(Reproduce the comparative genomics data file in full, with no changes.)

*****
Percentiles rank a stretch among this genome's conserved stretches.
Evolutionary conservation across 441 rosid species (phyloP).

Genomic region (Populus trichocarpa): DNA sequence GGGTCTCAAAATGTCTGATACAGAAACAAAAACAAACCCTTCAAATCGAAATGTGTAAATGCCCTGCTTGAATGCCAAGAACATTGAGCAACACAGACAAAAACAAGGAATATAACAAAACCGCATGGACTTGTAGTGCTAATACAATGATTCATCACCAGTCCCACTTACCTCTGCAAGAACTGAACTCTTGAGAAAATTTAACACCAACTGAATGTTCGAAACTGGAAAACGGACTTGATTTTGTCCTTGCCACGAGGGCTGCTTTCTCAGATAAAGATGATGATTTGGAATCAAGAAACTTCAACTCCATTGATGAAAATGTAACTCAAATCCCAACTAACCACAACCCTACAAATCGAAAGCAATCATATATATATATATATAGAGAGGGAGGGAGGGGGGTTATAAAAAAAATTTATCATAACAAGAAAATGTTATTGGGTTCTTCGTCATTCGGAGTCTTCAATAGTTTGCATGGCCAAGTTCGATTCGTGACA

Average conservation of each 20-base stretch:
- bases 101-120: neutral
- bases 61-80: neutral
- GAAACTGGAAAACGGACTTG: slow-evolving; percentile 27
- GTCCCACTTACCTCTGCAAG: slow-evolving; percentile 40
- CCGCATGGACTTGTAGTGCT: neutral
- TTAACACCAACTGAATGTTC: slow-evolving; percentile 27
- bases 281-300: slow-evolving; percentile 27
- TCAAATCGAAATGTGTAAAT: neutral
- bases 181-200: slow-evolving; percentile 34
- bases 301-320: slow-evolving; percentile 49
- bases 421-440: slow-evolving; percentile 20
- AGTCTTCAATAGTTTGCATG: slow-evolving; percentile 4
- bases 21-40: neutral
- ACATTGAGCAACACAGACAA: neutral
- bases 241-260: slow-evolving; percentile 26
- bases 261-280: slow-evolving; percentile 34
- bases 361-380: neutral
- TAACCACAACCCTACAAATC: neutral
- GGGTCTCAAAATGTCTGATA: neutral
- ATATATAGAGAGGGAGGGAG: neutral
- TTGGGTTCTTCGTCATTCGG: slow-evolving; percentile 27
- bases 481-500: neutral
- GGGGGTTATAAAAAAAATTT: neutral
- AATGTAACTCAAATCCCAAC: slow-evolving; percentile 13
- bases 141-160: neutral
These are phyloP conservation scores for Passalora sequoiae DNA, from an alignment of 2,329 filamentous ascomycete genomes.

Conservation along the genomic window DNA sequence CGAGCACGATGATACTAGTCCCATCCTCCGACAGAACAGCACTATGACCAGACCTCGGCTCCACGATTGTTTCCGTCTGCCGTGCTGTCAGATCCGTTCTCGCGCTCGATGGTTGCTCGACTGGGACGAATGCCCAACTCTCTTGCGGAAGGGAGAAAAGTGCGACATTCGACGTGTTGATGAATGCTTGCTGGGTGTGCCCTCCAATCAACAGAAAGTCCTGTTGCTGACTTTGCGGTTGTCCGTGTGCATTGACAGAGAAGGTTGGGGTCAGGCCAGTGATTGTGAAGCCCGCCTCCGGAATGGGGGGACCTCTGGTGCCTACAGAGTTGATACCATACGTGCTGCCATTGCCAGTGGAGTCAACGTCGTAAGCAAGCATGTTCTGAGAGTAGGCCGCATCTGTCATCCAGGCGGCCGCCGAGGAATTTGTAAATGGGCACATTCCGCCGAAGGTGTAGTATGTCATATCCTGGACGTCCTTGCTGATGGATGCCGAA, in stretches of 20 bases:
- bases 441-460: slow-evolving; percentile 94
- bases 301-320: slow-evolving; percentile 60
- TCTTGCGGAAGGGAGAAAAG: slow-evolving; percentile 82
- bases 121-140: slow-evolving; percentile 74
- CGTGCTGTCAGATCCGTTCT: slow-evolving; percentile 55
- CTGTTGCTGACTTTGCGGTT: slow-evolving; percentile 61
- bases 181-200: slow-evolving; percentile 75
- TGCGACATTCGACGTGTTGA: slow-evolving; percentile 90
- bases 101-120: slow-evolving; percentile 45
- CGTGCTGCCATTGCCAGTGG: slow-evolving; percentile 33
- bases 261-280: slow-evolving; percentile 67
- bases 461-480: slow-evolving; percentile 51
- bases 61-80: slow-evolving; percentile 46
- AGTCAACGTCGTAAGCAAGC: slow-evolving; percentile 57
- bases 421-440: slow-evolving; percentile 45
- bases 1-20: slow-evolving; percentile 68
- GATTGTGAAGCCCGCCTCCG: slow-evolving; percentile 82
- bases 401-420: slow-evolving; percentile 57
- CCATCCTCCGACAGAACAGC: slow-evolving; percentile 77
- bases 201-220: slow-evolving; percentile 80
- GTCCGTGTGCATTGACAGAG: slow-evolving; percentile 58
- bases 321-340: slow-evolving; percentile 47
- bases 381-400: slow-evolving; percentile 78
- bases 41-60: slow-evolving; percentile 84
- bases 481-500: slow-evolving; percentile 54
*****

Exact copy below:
Percentiles rank a stretch among this genome's conserved stretches.
Evolutionary conservation across 441 rosid species (phyloP).

Genomic region (Populus trichocarpa): DNA sequence GGGTCTCAAAATGTCTGATACAGAAACAAAAACAAACCCTTCAAATCGAAATGTGTAAATGCCCTGCTTGAATGCCAAGAACATTGAGCAACACAGACAAAAACAAGGAATATAACAAAACCGCATGGACTTGTAGTGCTAATACAATGATTCATCACCAGTCCCACTTACCTCTGCAAGAACTGAACTCTTGAGAAAATTTAACACCAACTGAATGTTCGAAACTGGAAAACGGACTTGATTTTGTCCTTGCCACGAGGGCTGCTTTCTCAGATAAAGATGATGATTTGGAATCAAGAAACTTCAACTCCATTGATGAAAATGTAACTCAAATCCCAACTAACCACAACCCTACAAATCGAAAGCAATCATATATATATATATATAGAGAGGGAGGGAGGGGGGTTATAAAAAAAATTTATCATAACAAGAAAATGTTATTGGGTTCTTCGTCATTCGGAGTCTTCAATAGTTTGCATGGCCAAGTTCGATTCGTGACA

Average conservation of each 20-base stretch:
- bases 101-120: neutral
- bases 61-80: neutral
- GAAACTGGAAAACGGACTTG: slow-evolving; percentile 27
- GTCCCACTTACCTCTGCAAG: slow-evolving; percentile 40
- CCGCATGGACTTGTAGTGCT: neutral
- TTAACACCAACTGAATGTTC: slow-evolving; percentile 27
- bases 281-300: slow-evolving; percentile 27
- TCAAATCGAAATGTGTAAAT: neutral
- bases 181-200: slow-evolving; percentile 34
- bases 301-320: slow-evolving; percentile 49
- bases 421-440: slow-evolving; percentile 20
- AGTCTTCAATAGTTTGCATG: slow-evolving; percentile 4
- bases 21-40: neutral
- ACATTGAGCAACACAGACAA: neutral
- bases 241-260: slow-evolving; percentile 26
- bases 261-280: slow-evolving; percentile 34
- bases 361-380: neutral
- TAACCACAACCCTACAAATC: neutral
- GGGTCTCAAAATGTCTGATA: neutral
- ATATATAGAGAGGGAGGGAG: neutral
- TTGGGTTCTTCGTCATTCGG: slow-evolving; percentile 27
- bases 481-500: neutral
- GGGGGTTATAAAAAAAATTT: neutral
- AATGTAACTCAAATCCCAAC: slow-evolving; percentile 13
- bases 141-160: neutral
These are phyloP conservation scores for Passalora sequoiae DNA, from an alignment of 2,329 filamentous ascomycete genomes.

Conservation along the genomic window DNA sequence CGAGCACGATGATACTAGTCCCATCCTCCGACAGAACAGCACTATGACCAGACCTCGGCTCCACGATTGTTTCCGTCTGCCGTGCTGTCAGATCCGTTCTCGCGCTCGATGGTTGCTCGACTGGGACGAATGCCCAACTCTCTTGCGGAAGGGAGAAAAGTGCGACATTCGACGTGTTGATGAATGCTTGCTGGGTGTGCCCTCCAATCAACAGAAAGTCCTGTTGCTGACTTTGCGGTTGTCCGTGTGCATTGACAGAGAAGGTTGGGGTCAGGCCAGTGATTGTGAAGCCCGCCTCCGGAATGGGGGGACCTCTGGTGCCTACAGAGTTGATACCATACGTGCTGCCATTGCCAGTGGAGTCAACGTCGTAAGCAAGCATGTTCTGAGAGTAGGCCGCATCTGTCATCCAGGCGGCCGCCGAGGAATTTGTAAATGGGCACATTCCGCCGAAGGTGTAGTATGTCATATCCTGGACGTCCTTGCTGATGGATGCCGAA, in stretches of 20 bases:
- bases 441-460: slow-evolving; percentile 94
- bases 301-320: slow-evolving; percentile 60
- TCTTGCGGAAGGGAGAAAAG: slow-evolving; percentile 82
- bases 121-140: slow-evolving; percentile 74
- CGTGCTGTCAGATCCGTTCT: slow-evolving; percentile 55
- CTGTTGCTGACTTTGCGGTT: slow-evolving; percentile 61
- bases 181-200: slow-evolving; percentile 75
- TGCGACATTCGACGTGTTGA: slow-evolving; percentile 90
- bases 101-120: slow-evolving; percentile 45
- CGTGCTGCCATTGCCAGTGG: slow-evolving; percentile 33
- bases 261-280: slow-evolving; percentile 67
- bases 461-480: slow-evolving; percentile 51
- bases 61-80: slow-evolving; percentile 46
- AGTCAACGTCGTAAGCAAGC: slow-evolving; percentile 57
- bases 421-440: slow-evolving; percentile 45
- bases 1-20: slow-evolving; percentile 68
- GATTGTGAAGCCCGCCTCCG: slow-evolving; percentile 82
- bases 401-420: slow-evolving; percentile 57
- CCATCCTCCGACAGAACAGC: slow-evolving; percentile 77
- bases 201-220: slow-evolving; percentile 80
- GTCCGTGTGCATTGACAGAG: slow-evolving; percentile 58
- bases 321-340: slow-evolving; percentile 47
- bases 381-400: slow-evolving; percentile 78
- bases 41-60: slow-evolving; percentile 84
- bases 481-500: slow-evolving; percentile 54